In addition to ensuring that the park and Pavilion are safe to use and sorting out the legal position, the Council also commissioned an independent review of costs of managing the park in the future. It was obvious from the physical condition of the Pavilion that very little maintenance had been undertaken since the building was constructed in 1996. Additionally the shortage of funding and over-reliance on volunteers has had an impact on the quality and extent of work and inspections to ensure that the park is safe to use. This is not a criticism of the dedicated and well-meaning volunteers that gave lots of their time to manage the park in the past – just an honest explanation for why the Council now has to arrange for some of these matters to be addressed.
The review concluded that more money was required to run the park and ensure that the Pavilion was safe to use in the long term, not just before it is open again for public use. Some of the past arrangements for managing the park need to be formalised – including contracts for cleaning, grass cutting and grounds maintenance, and importantly caretaking / supervising the park and the Pavilion when in use. There is also a need to formalise historic arrangements for sports clubs who use the park – to reflect the position that they are users of a public facility along with other individuals and organisations. Again these matters are in hand but are taking time to resolve so please be patient.
The Council is now the default manager of the park so it is making practical decisions on operational matters each day. It does however have a big decision to take in the future – whether to continue managing the park itself or whether it should contract with another organisation to manage the park on its behalf. Whatever option is chosen, there will still be a need for additional money to be invested in the park – to ensure it is managed professionally and to address the lack of repairs and maintenance it and the Pavilion in particular, has suffered over the past 25 years. It is therefore likely that there will be an increase in the Town Council Precept – the share of Council Tax that is locally determined.
At its meeting on 8th September the Council decided to consult with local residents regarding their ideas for the park and their views on the options for its future management. This will provide an opportunity for the Council to explain more about what has happened, what is happening now and why various decisions have had to be taken. It will also be a great opportunity for local people to tell the Council what they would like to see taking place at the Park so that the Council can look into sources of funding etc.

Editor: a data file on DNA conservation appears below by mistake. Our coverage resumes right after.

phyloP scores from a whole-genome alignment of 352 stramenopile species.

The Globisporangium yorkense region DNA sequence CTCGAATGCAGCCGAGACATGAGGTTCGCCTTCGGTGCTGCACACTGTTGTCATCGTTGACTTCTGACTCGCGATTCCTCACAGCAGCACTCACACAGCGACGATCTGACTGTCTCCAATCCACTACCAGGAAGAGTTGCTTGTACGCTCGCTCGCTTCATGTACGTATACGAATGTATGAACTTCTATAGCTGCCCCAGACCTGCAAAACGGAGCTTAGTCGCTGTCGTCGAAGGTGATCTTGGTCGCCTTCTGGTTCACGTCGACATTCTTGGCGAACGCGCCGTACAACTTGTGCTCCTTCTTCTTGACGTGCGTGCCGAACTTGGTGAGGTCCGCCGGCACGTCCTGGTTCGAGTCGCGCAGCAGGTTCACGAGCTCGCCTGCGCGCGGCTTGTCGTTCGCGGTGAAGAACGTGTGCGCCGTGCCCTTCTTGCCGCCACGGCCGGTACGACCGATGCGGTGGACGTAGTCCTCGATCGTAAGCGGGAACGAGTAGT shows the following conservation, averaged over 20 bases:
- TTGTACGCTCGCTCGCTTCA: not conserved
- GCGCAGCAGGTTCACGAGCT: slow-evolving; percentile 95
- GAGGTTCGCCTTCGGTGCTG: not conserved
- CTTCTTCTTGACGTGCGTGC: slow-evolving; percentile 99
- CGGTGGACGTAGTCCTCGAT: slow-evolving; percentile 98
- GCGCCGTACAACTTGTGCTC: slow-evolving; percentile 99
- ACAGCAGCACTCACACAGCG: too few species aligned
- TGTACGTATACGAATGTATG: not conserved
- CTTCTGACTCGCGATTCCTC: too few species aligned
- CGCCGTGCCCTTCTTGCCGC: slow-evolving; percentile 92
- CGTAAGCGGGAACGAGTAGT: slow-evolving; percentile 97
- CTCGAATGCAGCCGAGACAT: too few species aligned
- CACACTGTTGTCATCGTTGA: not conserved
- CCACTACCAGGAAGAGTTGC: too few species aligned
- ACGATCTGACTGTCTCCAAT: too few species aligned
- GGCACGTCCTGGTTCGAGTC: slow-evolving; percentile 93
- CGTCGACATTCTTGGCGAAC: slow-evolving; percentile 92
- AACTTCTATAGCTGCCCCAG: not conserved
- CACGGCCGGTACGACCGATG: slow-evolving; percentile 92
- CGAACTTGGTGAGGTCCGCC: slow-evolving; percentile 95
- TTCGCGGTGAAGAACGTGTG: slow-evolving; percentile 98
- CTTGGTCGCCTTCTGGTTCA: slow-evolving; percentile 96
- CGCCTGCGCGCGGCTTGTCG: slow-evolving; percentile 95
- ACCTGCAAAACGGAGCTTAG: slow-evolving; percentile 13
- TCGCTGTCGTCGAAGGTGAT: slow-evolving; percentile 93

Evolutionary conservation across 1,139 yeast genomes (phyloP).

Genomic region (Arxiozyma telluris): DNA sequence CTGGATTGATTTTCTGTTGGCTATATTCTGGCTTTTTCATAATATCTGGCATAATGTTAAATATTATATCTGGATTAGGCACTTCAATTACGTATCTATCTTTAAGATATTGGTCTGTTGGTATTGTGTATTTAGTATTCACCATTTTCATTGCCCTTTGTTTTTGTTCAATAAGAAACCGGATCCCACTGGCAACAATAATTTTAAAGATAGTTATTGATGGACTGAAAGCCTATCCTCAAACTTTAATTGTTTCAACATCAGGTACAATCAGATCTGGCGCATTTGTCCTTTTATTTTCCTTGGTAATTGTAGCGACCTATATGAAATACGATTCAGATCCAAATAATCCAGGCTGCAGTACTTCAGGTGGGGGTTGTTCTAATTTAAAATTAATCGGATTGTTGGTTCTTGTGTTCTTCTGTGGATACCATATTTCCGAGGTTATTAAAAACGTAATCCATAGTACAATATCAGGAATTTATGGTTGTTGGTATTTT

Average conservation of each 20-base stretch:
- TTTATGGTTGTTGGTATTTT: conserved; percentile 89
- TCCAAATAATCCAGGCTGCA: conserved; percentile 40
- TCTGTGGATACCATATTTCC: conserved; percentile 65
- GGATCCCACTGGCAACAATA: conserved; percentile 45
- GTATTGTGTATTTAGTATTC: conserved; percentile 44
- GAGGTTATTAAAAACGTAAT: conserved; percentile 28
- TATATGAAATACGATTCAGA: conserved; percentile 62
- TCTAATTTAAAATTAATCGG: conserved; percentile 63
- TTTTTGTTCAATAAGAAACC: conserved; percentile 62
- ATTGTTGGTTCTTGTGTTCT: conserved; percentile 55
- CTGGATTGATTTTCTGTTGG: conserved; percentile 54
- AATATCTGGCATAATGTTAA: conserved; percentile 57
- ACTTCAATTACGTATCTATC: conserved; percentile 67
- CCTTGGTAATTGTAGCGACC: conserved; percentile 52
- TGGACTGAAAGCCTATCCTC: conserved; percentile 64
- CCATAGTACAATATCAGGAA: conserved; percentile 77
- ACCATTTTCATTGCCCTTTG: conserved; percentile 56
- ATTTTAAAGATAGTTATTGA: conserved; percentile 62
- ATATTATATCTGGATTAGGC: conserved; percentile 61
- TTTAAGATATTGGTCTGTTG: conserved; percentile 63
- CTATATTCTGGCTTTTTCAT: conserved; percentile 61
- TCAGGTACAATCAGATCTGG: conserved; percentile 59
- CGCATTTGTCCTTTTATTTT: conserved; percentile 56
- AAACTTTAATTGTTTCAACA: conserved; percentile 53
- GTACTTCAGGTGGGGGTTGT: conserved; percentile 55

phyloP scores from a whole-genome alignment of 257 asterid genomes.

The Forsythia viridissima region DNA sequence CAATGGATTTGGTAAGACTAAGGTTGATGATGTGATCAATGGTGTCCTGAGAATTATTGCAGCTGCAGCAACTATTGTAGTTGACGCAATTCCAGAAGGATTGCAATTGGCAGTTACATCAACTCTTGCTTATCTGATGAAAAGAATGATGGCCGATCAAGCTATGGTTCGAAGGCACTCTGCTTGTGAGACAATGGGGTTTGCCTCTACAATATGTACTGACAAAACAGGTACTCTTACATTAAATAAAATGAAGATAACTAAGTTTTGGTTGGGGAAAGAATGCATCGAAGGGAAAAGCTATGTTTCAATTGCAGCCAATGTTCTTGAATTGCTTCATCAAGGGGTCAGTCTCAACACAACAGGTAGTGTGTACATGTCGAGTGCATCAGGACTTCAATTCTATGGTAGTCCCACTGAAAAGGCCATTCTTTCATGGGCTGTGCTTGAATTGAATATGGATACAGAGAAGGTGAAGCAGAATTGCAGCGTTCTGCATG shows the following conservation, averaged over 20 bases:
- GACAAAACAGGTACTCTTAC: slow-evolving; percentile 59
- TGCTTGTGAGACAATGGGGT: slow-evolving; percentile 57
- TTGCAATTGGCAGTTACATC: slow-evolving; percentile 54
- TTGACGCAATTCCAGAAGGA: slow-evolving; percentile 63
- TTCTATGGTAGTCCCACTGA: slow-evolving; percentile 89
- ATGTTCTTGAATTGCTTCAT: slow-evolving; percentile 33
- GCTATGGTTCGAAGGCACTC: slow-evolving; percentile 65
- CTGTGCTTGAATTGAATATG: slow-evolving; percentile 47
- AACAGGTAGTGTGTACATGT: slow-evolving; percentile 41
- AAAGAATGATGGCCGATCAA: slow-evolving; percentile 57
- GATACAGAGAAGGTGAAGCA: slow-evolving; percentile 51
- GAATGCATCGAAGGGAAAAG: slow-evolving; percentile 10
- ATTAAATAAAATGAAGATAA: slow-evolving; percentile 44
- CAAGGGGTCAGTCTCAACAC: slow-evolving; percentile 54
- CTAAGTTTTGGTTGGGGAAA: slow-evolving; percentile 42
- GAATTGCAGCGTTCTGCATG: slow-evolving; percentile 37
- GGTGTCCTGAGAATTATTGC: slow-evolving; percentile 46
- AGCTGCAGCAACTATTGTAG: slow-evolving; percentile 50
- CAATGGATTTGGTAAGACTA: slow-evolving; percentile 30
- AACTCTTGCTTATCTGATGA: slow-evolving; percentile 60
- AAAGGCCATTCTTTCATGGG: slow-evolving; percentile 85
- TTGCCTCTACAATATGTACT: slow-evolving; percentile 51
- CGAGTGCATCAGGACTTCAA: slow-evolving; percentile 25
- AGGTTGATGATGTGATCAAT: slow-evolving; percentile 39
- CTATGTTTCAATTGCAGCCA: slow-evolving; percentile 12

Communications from the Council
The Council appreciates that some members of sports clubs who use the park may not have been party to all of the above information and may not have fully appreciated why the Council is doing what it is. This is likely to be the case for other members of the public who are less frequent users of the park but still want to ensure that it is protected as valued local facility.
We are sorry that we could not disclose more about what has been happening until now but in the coming weeks there is going to be an opportunity for all residents to contribute to the long term success of the War Memorial Park. When the consultation takes place, be sure to make your views known so that the Council can take a final decision on the long term future of the park later in the year.
If we can provide answers to specific questions before the consultation exercise we will do so on the Town Council Website (www.corwentowncouncil.co.uk) and Facebook (https://www.facebook.com/Corwen-Town-Council-105084731145177/) pages.
Additionally, if you would like to e-mail us with queries we will also reply if we can. Our e-mail address is email@example.com
Where the information requested or provided is not confidential we will keep a log of ongoing Questions and Answers and publish this on the website so you can see what other people have asked and what response we have given. As a first step we will look at the recent postings on Facebook and provide answers to some of the questions raised by local sports clubs.
Corwen Town Council
17 September 2021
A petition set up by former Corwen FC manager Nicky Jones to reverse the decision to make the club move homes has gathered almost 700 signatures. The aim is to reach 1,000, which could help ensure it is discussed in the Senedd.
To sign the petition, visit: